This focus on specific actors caught in the hustle and bustle of history counts among the most original aspects of Uyghur Nation. When, in the fifth chapter, Brophy details the events that led to the 1917 revolution and to the civil war that ensued in the Xinjiang context, he reveals the fate of Abdullah Rozibaqiev (d. 1937, executed) and the Uyghur Club: the political ideas promoted by the club (close to prerevolutionary Jadid cultural societies) took on practical meaning as his former member, the Taranchi (a Turkic population in Ili and Semirechye) Bolshevik from Verny Rozibaqiev, led revolutionary activities toward Xinjiang. The case of Qadir Haji, a Kashgari merchant based in Verny, is equally interesting in that he rivaled the authority of the aqsaqal appointed by the Chinese with the endorsement of the Soviet authorities; then his group of politicized migrants moved closer to the Uyghur Club, Rozibaqiev, and the Communist Party to conduct the revolution.
In the next two chapters, the book, before ending its story with the 1931-33 rebellion and the creation of the first East Turkestan Republic as told by Muslim actors themselves (chapter 8), elucidates the complex processes by which Chinese and Russian revolutions made possible the birth of the Uyghur nation. Here, beyond the usual view that the date of this birth is 1921, when during a Congress of Kashgari and Jungharian Workers held in Tashkent the name “Uyghur” was revived and adopted, the emphasis is on the ambiguities of political situations and strategic decisions. To the shifts in Sino-Soviet relations during the 1920s, Turkestani Muslims on the Xinjiang frontier responded differently: the Kashgaris relied on the network of traders to get influence whereas the Taranchis relied on party affiliation and pro-Soviet activism. The conception of Uyghur nationhood crystallized with the implementation of the Stalinist theory of nations but both groups diverged on the way to construct it: while the Kashgaris “sought to substantiate the idea through action in Xinjiang, the [Taranchis] did so through nation building on Soviet soil, drawing both on the Jadidist template of the folkloric nation and the new Stalinist orthodoxy. We might say that by 1930 there was not one Uyghur nation but two” (p. 231).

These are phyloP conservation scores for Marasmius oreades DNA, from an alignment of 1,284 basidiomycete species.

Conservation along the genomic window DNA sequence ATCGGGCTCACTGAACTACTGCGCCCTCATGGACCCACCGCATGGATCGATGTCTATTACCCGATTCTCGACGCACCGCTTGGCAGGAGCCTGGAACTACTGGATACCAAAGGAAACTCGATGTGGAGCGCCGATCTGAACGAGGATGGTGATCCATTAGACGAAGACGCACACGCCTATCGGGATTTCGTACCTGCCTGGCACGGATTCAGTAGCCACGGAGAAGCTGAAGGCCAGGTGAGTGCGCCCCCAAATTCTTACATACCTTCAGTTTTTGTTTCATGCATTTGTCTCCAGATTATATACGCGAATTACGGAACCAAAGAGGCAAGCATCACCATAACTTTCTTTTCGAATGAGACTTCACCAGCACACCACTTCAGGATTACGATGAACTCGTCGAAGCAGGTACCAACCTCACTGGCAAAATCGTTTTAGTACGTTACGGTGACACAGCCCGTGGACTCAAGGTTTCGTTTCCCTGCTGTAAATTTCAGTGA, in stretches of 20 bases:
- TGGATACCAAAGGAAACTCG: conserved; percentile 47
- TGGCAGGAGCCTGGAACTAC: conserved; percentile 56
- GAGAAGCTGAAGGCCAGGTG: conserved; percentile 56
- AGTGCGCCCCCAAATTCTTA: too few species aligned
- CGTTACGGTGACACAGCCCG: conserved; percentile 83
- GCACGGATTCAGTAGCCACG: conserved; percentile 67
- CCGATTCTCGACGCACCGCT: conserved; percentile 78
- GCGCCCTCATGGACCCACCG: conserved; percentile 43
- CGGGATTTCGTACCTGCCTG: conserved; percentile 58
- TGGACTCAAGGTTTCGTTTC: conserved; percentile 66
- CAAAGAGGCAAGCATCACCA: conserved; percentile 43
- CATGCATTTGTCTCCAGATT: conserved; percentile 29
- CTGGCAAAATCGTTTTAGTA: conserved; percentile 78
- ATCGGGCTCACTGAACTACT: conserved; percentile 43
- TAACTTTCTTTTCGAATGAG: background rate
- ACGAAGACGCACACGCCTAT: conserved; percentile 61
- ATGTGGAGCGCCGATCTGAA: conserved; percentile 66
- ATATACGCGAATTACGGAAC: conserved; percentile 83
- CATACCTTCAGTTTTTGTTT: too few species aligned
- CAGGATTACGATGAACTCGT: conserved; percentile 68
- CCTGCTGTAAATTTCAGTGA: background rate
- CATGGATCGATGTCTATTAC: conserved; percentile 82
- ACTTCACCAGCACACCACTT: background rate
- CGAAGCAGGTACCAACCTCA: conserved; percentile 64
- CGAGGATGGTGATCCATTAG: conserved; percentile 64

. Jacques Revel, ed., Jeux d’échelles: La micro-analyse à l’expérience (Paris: Seuil/Gallimard, 1996), 15-36.
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Alexandre Papas. Review of Brophy, David, Uyghur Nation: Reform and Revolution on the Russia-China Frontier.